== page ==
Nobel laureate Dr. Shirin Ebadi is a renowned Iranian judge, lawyer, and champion of human rights. In 1975, she became the first female judge in Iran, but after the 1979 Islamic revolution, she was dismissed from the position for being a woman. Continuing her legal career as a lawyer, Ebadi worked to strengthen the legal status of women and children in Iran and took on many pro bono cases for dissident figures and their families. These activities led to Ebadi’s arrest in 1999, where she spent twenty-five days in solitary confinement.
Based on her work, Ebadi founded two non-governmental organizations: the Society for Protecting the Rights of the Child in 1994 and the Defenders of Human Rights Center in 2001. Ebadi is a published author with numerous books and, in 2003, was awarded the Nobel Peace Prize—the first woman in the Muslim world. Since then, she has continued her work with various international and domestic human rights groups and efforts and is currently involved with the Women, Life, Freedom movement. Earlier this year, Ebadi was one of the eight prominent Iranian opposition figures part of what became known as the Alliance for Freedom and Democracy in Iran (AFDI) before the coalition dissolved.
Our IranSource editor, Holly Dagres, had the pleasure of sitting down with the Nobel laureate on September 14 to discuss the ongoing protests in Iran, the AFDI, and where she thinks the country is heading.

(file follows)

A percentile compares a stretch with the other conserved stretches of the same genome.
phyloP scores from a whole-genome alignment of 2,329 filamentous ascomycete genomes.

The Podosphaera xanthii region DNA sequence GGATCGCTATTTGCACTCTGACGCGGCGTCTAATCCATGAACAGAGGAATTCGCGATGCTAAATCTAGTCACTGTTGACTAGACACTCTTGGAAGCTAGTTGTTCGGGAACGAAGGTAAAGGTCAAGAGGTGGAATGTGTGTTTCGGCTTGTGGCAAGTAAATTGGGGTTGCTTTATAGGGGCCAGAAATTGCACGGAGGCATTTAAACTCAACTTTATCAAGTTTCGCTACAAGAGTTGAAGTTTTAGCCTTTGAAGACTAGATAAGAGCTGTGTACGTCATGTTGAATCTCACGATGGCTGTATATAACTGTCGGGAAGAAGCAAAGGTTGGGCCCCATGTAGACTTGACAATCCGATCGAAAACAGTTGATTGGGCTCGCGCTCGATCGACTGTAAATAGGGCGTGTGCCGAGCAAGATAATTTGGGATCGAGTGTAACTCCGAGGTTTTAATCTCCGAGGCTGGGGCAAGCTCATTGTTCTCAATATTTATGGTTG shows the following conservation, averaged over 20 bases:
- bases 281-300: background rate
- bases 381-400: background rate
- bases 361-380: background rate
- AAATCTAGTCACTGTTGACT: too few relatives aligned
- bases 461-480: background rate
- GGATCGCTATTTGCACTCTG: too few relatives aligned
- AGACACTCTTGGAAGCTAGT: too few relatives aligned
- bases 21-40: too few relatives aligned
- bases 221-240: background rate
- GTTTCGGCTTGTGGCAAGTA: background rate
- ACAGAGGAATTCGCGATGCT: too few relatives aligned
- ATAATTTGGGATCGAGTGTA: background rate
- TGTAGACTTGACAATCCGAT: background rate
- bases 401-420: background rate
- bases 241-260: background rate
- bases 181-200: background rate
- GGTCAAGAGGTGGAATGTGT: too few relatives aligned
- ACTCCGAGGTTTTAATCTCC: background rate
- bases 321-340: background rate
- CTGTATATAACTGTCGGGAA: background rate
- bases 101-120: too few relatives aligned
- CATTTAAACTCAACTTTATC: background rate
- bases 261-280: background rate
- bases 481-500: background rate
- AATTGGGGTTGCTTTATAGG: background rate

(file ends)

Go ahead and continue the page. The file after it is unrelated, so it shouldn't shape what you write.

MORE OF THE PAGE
IRANSOURCE: It’s been one year since Mahsa Jina Amini’s murder at the hands of the so-called morality police, which prompted the ongoing anti-establishment protests. Where do you think these protests are going?
DR. SHIRIN EBADI: The murder of Mahsa Amini was like striking a match on dynamite. In over one hundred cities, demonstrations started, and they still continue. So, from my perspective, this is a revolution. This is a process. What I mean is that it takes time.
Look at it like a train. A train will get to its last station one day, but there are many stations that the train will stop at to let passengers out, let them in, or for many other reasons. I know that the last station is the toppling of the regime, and I know that we will get there, but I do not know when we will get there.
IRANSOURCE: You lived through the 1979 revolution. When you look at the current ongoing protests which are, in your words and the protestors’ words, a “revolution,” what are some lessons?
DR. SHIRIN EBADI: Fortunately, there are no commonalities there. In 1979 we had a leader—one leader. And, unfortunately, the culture in that area is such that the leader then becomes a dictator. In order to avoid dictatorship, people are now working in different groups. And there are different leaders in different groups. And if there is a democratic election, people will elect leaders who are working in these groups. The 1979 revolution was a religious revolution, but, here, what people want is a secular democratic government.
IRANSOURCE: We’re here in Washington, and there’s a lot of skepticism about the protests and whether they will lead to any meaningful change. Why do you think that is?
DR. SHIRIN EBADI: Because [the West] looks at it from a short-term point of view. They think that if people take to the streets, in six months, things will change. That’s not true. It takes time. Revolutions take time.
IRANSOURCE: How can the international community help Iran’s protestors?
DR. SHIRIN EBADI: The international community, meaning nongovernmental organizations and the media, can play a huge role. That is bringing the voice of the people of Iran to the world.
IRANSOURCE: I’ve heard you mention the Islamic Republic is a gender apartheid regime. Can you unpack what that means?